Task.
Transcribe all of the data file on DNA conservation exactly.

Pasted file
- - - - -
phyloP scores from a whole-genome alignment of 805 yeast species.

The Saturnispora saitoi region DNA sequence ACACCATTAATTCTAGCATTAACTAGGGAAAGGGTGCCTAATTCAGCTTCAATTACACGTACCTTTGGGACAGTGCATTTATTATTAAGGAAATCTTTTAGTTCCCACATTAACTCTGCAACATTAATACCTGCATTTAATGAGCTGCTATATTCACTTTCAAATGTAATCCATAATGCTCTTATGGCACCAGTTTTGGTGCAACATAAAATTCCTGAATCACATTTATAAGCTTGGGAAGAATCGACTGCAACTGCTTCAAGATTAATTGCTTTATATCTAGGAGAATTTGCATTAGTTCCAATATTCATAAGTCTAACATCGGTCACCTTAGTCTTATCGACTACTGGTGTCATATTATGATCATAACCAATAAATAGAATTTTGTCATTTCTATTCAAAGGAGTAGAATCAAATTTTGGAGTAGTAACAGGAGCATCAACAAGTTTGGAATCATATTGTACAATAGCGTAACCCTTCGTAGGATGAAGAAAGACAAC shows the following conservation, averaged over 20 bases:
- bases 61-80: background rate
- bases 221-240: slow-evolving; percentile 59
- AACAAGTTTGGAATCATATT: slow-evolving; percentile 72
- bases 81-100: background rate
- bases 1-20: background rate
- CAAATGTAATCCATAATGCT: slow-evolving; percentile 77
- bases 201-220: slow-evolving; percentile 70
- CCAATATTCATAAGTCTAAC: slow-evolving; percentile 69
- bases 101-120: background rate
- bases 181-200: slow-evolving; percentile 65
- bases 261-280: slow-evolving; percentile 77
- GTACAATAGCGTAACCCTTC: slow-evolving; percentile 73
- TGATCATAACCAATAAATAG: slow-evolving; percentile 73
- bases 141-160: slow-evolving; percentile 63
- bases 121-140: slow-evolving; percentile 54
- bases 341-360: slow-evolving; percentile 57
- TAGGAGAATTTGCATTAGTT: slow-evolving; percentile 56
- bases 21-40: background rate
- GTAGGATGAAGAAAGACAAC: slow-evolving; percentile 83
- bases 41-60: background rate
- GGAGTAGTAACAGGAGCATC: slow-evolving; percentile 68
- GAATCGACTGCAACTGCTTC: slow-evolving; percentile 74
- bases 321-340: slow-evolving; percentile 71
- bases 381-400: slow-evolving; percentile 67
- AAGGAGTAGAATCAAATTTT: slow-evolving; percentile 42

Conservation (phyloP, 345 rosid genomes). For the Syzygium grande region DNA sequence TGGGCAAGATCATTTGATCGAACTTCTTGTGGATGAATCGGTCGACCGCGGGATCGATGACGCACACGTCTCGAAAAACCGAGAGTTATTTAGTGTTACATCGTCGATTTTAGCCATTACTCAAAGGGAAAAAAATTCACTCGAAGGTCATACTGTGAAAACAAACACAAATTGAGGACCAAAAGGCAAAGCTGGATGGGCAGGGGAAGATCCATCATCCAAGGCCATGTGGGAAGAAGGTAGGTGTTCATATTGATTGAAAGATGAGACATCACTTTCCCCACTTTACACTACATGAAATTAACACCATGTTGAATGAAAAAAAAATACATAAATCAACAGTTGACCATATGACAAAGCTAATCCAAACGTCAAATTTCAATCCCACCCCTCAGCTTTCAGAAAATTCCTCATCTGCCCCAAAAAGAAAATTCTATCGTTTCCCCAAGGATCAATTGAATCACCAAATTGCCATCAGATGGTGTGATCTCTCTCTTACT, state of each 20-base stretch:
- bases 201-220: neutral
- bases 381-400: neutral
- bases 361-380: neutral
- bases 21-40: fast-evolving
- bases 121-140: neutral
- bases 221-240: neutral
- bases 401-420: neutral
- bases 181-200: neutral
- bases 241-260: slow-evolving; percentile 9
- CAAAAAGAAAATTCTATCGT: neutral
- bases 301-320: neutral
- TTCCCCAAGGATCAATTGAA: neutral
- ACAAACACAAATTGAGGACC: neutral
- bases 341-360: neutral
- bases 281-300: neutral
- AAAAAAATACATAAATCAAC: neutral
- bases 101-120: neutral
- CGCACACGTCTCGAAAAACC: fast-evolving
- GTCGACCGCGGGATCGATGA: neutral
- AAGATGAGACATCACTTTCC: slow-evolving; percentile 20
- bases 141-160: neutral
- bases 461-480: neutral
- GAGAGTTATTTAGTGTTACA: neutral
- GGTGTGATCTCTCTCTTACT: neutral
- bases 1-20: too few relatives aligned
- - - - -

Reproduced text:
phyloP scores from a whole-genome alignment of 805 yeast species.

The Saturnispora saitoi region DNA sequence ACACCATTAATTCTAGCATTAACTAGGGAAAGGGTGCCTAATTCAGCTTCAATTACACGTACCTTTGGGACAGTGCATTTATTATTAAGGAAATCTTTTAGTTCCCACATTAACTCTGCAACATTAATACCTGCATTTAATGAGCTGCTATATTCACTTTCAAATGTAATCCATAATGCTCTTATGGCACCAGTTTTGGTGCAACATAAAATTCCTGAATCACATTTATAAGCTTGGGAAGAATCGACTGCAACTGCTTCAAGATTAATTGCTTTATATCTAGGAGAATTTGCATTAGTTCCAATATTCATAAGTCTAACATCGGTCACCTTAGTCTTATCGACTACTGGTGTCATATTATGATCATAACCAATAAATAGAATTTTGTCATTTCTATTCAAAGGAGTAGAATCAAATTTTGGAGTAGTAACAGGAGCATCAACAAGTTTGGAATCATATTGTACAATAGCGTAACCCTTCGTAGGATGAAGAAAGACAAC shows the following conservation, averaged over 20 bases:
- bases 61-80: background rate
- bases 221-240: slow-evolving; percentile 59
- AACAAGTTTGGAATCATATT: slow-evolving; percentile 72
- bases 81-100: background rate
- bases 1-20: background rate
- CAAATGTAATCCATAATGCT: slow-evolving; percentile 77
- bases 201-220: slow-evolving; percentile 70
- CCAATATTCATAAGTCTAAC: slow-evolving; percentile 69
- bases 101-120: background rate
- bases 181-200: slow-evolving; percentile 65
- bases 261-280: slow-evolving; percentile 77
- GTACAATAGCGTAACCCTTC: slow-evolving; percentile 73
- TGATCATAACCAATAAATAG: slow-evolving; percentile 73
- bases 141-160: slow-evolving; percentile 63
- bases 121-140: slow-evolving; percentile 54
- bases 341-360: slow-evolving; percentile 57
- TAGGAGAATTTGCATTAGTT: slow-evolving; percentile 56
- bases 21-40: background rate
- GTAGGATGAAGAAAGACAAC: slow-evolving; percentile 83
- bases 41-60: background rate
- GGAGTAGTAACAGGAGCATC: slow-evolving; percentile 68
- GAATCGACTGCAACTGCTTC: slow-evolving; percentile 74
- bases 321-340: slow-evolving; percentile 71
- bases 381-400: slow-evolving; percentile 67
- AAGGAGTAGAATCAAATTTT: slow-evolving; percentile 42

Conservation (phyloP, 345 rosid genomes). For the Syzygium grande region DNA sequence TGGGCAAGATCATTTGATCGAACTTCTTGTGGATGAATCGGTCGACCGCGGGATCGATGACGCACACGTCTCGAAAAACCGAGAGTTATTTAGTGTTACATCGTCGATTTTAGCCATTACTCAAAGGGAAAAAAATTCACTCGAAGGTCATACTGTGAAAACAAACACAAATTGAGGACCAAAAGGCAAAGCTGGATGGGCAGGGGAAGATCCATCATCCAAGGCCATGTGGGAAGAAGGTAGGTGTTCATATTGATTGAAAGATGAGACATCACTTTCCCCACTTTACACTACATGAAATTAACACCATGTTGAATGAAAAAAAAATACATAAATCAACAGTTGACCATATGACAAAGCTAATCCAAACGTCAAATTTCAATCCCACCCCTCAGCTTTCAGAAAATTCCTCATCTGCCCCAAAAAGAAAATTCTATCGTTTCCCCAAGGATCAATTGAATCACCAAATTGCCATCAGATGGTGTGATCTCTCTCTTACT, state of each 20-base stretch:
- bases 201-220: neutral
- bases 381-400: neutral
- bases 361-380: neutral
- bases 21-40: fast-evolving
- bases 121-140: neutral
- bases 221-240: neutral
- bases 401-420: neutral
- bases 181-200: neutral
- bases 241-260: slow-evolving; percentile 9
- CAAAAAGAAAATTCTATCGT: neutral
- bases 301-320: neutral
- TTCCCCAAGGATCAATTGAA: neutral
- ACAAACACAAATTGAGGACC: neutral
- bases 341-360: neutral
- bases 281-300: neutral
- AAAAAAATACATAAATCAAC: neutral
- bases 101-120: neutral
- CGCACACGTCTCGAAAAACC: fast-evolving
- GTCGACCGCGGGATCGATGA: neutral
- AAGATGAGACATCACTTTCC: slow-evolving; percentile 20
- bases 141-160: neutral
- bases 461-480: neutral
- GAGAGTTATTTAGTGTTACA: neutral
- GGTGTGATCTCTCTCTTACT: neutral
- bases 1-20: too few relatives aligned